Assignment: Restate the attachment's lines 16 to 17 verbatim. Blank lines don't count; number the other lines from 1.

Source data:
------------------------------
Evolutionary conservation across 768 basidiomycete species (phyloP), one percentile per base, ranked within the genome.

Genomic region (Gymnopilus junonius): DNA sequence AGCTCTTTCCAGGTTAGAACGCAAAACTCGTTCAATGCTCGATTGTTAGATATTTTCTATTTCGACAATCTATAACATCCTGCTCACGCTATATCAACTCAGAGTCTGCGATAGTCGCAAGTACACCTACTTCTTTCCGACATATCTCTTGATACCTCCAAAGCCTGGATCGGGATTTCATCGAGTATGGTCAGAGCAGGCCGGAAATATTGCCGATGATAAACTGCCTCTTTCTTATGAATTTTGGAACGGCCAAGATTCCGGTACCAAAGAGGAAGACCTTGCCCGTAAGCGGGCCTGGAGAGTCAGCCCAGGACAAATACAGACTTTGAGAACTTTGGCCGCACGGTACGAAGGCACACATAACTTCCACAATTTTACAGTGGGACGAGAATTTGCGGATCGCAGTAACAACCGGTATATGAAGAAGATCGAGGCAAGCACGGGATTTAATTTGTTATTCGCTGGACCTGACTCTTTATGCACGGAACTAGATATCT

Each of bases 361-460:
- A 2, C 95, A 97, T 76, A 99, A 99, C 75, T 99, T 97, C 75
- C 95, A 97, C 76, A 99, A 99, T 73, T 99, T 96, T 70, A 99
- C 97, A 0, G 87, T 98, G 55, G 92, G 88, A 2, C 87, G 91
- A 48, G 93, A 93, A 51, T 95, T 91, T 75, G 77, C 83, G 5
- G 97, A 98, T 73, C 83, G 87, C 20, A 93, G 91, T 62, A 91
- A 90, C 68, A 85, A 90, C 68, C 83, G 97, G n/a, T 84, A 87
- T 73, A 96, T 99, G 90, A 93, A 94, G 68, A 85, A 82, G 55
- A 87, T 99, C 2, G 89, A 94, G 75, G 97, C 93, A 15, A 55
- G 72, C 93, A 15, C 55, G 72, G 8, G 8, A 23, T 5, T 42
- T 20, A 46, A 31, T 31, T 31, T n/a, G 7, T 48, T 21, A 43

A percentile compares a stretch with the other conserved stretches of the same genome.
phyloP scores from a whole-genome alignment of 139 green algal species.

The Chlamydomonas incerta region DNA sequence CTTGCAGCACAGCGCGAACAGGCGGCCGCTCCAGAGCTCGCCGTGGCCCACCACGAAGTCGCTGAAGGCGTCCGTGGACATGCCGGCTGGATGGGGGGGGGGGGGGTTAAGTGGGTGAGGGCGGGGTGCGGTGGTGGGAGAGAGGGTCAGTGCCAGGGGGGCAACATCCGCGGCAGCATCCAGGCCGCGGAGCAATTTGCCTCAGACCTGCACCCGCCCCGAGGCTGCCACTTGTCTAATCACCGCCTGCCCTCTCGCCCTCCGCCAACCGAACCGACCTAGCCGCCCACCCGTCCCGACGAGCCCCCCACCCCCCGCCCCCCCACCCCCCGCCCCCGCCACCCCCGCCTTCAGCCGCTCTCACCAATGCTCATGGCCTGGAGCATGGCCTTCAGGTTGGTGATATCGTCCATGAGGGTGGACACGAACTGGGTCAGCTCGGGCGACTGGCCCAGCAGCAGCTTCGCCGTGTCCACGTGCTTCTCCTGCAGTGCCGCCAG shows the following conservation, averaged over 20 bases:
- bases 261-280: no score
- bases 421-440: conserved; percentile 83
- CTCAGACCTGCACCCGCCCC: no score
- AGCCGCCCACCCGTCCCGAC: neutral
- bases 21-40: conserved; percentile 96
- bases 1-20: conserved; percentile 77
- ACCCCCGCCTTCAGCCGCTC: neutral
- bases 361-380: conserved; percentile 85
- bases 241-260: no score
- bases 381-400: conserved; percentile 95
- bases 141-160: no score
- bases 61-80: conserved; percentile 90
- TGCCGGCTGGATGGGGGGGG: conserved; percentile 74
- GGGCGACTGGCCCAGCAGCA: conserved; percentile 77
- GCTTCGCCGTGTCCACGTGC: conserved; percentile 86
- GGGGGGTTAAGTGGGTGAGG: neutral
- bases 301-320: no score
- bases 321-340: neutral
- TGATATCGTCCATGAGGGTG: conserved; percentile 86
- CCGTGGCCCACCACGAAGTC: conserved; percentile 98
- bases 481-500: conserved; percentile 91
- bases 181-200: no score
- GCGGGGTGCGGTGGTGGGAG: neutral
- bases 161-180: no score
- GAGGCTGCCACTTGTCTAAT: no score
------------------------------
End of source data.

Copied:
The Chlamydomonas incerta region DNA sequence CTTGCAGCACAGCGCGAACAGGCGGCCGCTCCAGAGCTCGCCGTGGCCCACCACGAAGTCGCTGAAGGCGTCCGTGGACATGCCGGCTGGATGGGGGGGGGGGGGGTTAAGTGGGTGAGGGCGGGGTGCGGTGGTGGGAGAGAGGGTCAGTGCCAGGGGGGCAACATCCGCGGCAGCATCCAGGCCGCGGAGCAATTTGCCTCAGACCTGCACCCGCCCCGAGGCTGCCACTTGTCTAATCACCGCCTGCCCTCTCGCCCTCCGCCAACCGAACCGACCTAGCCGCCCACCCGTCCCGACGAGCCCCCCACCCCCCGCCCCCCCACCCCCCGCCCCCGCCACCCCCGCCTTCAGCCGCTCTCACCAATGCTCATGGCCTGGAGCATGGCCTTCAGGTTGGTGATATCGTCCATGAGGGTGGACACGAACTGGGTCAGCTCGGGCGACTGGCCCAGCAGCAGCTTCGCCGTGTCCACGTGCTTCTCCTGCAGTGCCGCCAG shows the following conservation, averaged over 20 bases:
- bases 261-280: no score